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Andrew W.K. Shares His Take on Chicago Pizza

Musician opens up on why pizza is important in prep for his Sunday appearance at Chicago Pizza Summit

Andrew W.K.
Andrew W.K.
Ashok Selvam is the editor of Eater Chicago and a native Chicagoan armed with more than two decades of award-winning journalism. Now covering the world of restaurants and food, his nut graphs are super nutty.

Musician, children's TV host and pizza aficionado Andrew W.K. rocked social media on Thursday with an announcement of something called the Party Party. The flippant news sounded like Americans were finally getting that viable third-party political alternative to the Democrats and Republicans. Some have said Chicago will be the epicenter of the American political revolution, and coincidentally W.K. will be in town on Sunday, delivering a keynote speech for the first-ever Chicago Pizza Summit over at 1st Ward Events at Chop Shop (tickets are sold out). W.K. didn't mention the formation of the new organization when he spoke with Eater Chicago on Thursday afternoon. Instead he talked about Chicago food and properly tipping pizza delivery people: "I would never tip under $5, even if the order is $3." Read a portion of the interview below.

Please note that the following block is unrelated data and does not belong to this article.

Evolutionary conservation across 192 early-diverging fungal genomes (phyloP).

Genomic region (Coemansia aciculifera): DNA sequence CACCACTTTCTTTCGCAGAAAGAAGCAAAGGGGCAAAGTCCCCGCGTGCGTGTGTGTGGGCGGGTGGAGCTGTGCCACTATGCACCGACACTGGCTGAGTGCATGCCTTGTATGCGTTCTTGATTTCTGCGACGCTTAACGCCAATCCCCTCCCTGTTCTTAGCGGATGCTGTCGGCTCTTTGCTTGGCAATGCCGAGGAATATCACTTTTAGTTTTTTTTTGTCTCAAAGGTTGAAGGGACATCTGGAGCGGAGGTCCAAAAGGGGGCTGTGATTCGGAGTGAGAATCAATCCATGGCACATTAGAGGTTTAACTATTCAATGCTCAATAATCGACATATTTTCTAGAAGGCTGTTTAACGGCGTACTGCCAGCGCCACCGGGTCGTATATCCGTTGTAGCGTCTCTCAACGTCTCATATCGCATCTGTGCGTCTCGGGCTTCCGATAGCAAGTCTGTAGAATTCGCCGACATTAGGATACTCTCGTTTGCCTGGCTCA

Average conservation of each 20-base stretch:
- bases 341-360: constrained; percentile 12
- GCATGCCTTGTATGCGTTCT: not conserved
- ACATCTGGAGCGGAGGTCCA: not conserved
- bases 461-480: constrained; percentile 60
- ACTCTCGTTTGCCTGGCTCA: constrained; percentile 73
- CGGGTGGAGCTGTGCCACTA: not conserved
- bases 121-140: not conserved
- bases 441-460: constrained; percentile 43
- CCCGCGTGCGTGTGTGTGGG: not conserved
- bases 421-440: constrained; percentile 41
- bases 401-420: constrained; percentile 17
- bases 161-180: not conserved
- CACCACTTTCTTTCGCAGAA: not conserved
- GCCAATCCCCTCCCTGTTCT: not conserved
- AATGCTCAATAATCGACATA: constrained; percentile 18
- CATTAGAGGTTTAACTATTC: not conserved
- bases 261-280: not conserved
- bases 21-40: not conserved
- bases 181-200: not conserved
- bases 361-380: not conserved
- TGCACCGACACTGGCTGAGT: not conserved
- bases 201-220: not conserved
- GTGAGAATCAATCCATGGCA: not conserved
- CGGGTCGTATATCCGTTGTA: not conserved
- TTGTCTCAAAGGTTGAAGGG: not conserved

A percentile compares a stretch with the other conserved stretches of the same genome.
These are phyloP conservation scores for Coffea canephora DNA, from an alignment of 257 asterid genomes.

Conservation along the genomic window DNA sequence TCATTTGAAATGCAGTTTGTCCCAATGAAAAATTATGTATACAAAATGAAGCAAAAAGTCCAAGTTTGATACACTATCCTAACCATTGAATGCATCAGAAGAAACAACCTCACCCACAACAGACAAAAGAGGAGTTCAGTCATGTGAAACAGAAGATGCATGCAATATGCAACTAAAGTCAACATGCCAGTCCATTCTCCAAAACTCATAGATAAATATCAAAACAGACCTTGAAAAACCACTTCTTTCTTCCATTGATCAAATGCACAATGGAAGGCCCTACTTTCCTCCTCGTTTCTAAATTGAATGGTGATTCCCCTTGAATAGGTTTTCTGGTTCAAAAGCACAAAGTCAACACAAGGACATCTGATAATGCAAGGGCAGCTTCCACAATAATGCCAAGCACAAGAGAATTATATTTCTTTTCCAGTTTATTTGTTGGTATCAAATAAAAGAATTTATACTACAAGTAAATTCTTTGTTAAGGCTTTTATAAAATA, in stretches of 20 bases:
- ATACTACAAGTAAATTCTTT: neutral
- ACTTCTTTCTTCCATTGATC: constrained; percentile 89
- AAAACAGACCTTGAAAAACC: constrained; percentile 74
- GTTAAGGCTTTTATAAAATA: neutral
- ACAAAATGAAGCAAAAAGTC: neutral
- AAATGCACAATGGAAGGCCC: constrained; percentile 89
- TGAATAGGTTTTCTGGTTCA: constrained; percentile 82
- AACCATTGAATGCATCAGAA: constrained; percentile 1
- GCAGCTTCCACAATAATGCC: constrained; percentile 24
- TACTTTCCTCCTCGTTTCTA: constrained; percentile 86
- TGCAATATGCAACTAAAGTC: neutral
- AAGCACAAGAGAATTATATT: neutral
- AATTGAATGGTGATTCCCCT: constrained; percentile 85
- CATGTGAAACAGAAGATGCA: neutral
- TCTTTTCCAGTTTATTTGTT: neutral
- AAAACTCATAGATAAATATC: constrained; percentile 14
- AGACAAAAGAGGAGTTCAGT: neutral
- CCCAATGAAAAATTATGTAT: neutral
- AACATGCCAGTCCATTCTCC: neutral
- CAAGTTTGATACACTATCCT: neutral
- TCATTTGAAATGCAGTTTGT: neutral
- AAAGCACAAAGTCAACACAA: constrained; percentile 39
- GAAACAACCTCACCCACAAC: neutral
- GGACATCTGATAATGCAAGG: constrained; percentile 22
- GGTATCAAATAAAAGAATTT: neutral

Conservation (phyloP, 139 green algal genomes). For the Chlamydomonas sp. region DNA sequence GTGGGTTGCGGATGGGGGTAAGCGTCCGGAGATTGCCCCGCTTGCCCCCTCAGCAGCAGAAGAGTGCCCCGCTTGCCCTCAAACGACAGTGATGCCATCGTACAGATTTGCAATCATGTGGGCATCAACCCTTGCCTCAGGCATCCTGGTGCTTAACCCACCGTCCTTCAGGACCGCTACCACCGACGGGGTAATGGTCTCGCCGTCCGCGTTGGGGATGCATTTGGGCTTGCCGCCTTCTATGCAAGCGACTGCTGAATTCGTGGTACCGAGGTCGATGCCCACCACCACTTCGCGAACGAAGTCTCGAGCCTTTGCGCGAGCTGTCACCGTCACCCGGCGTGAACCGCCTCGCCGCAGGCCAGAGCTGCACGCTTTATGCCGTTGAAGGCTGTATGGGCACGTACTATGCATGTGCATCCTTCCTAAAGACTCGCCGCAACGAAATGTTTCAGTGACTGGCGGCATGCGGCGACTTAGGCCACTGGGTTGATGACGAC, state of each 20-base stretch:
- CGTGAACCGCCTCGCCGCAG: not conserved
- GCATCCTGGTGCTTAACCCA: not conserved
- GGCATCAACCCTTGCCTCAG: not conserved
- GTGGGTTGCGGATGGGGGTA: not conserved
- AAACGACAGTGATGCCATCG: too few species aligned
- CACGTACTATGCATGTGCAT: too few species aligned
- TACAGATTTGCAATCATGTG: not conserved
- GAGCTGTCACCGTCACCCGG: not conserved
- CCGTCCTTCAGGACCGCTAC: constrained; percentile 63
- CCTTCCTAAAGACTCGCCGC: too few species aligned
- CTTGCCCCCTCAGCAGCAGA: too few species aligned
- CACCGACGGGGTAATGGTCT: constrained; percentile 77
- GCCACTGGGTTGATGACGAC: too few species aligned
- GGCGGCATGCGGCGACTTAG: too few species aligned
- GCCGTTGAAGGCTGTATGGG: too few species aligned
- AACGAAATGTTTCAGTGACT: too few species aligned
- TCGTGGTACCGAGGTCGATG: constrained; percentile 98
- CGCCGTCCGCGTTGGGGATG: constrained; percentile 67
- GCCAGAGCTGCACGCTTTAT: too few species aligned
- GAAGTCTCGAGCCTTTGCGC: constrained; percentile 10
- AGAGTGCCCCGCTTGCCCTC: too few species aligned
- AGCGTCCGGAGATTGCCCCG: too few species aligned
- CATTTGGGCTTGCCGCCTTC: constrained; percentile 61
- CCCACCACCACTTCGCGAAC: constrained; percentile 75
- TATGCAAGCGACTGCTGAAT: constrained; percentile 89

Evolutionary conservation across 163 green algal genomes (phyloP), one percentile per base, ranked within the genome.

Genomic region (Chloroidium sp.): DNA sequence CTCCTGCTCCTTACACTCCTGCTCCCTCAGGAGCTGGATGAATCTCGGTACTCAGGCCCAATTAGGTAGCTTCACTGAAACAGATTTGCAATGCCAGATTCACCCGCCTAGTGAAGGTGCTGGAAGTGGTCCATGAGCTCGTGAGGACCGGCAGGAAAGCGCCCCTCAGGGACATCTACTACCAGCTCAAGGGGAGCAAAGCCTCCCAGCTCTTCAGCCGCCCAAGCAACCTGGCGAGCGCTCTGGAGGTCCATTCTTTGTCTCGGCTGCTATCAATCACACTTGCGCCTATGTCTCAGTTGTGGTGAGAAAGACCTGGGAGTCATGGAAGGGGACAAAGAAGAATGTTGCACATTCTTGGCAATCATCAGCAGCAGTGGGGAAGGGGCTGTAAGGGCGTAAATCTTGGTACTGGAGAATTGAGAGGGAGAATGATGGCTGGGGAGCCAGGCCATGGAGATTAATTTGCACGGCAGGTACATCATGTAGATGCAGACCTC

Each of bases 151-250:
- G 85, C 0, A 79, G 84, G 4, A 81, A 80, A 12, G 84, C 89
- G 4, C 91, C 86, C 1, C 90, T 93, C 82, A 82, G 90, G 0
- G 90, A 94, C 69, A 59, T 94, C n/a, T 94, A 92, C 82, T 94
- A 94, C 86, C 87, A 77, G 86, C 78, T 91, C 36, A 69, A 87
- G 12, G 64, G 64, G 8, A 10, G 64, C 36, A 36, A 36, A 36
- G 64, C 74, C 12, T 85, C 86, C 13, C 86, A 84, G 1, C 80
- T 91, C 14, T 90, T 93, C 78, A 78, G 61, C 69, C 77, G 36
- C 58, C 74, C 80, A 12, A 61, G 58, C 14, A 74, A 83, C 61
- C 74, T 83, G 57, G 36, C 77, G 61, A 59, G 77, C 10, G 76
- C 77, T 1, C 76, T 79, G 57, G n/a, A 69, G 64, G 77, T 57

Note: During the interview, W.K. chewed on some pepperoni pizza from Sbarro.

You've visited Chicago several times on tour, including performing at Riot Fest. Where do you like to eat?

That's one of the best things about [audible pizza chewing/enjoyment], I guess, all the great cities of the world have a lot when it comes to restaurants. But, Chicago is very reliable. I think I have primarily eaten pizza while in Chicago, in general, and that's certainly been intentional on my part. I have had some good food here. I have had some sushi and other Asian food, but the food that I most crave when arriving in this realm is pizza. And the memories of the best meals have revolved around pizza in this great land.

What makes pizza such a satisfying, happy vessel?

It's a bit mysterious, to be honest with you. Considering how many different foods there are out there, how many dishes there are. You would think there would be many other types of cuisine that could appeal to so many people like pizza does. It's a bit hard to pin down exactly what makes pizza pizza. If they could apply it to something else, I'm sure they would. If you ended up applying the essential qualities of pizza to some other dish then you'd just end up with another version of pizza, and you'd get right back where you stated from. I don't want to be applauded, or even recognized, for my love of pizza because it's one of the most-commonly-loved foods. In my personal life, I've never met anyone who doesn't like pizza. Even the people that don't necessarily enjoy eating it all the time, they still like the idea of what it represents, which is a type of unifying happiness.

Speaking of alternative forms of pizza, Chicago's known for its deep-dish pies, and many in the pizza community don't recognize this as genuine pizza. Where do you fall in this debate?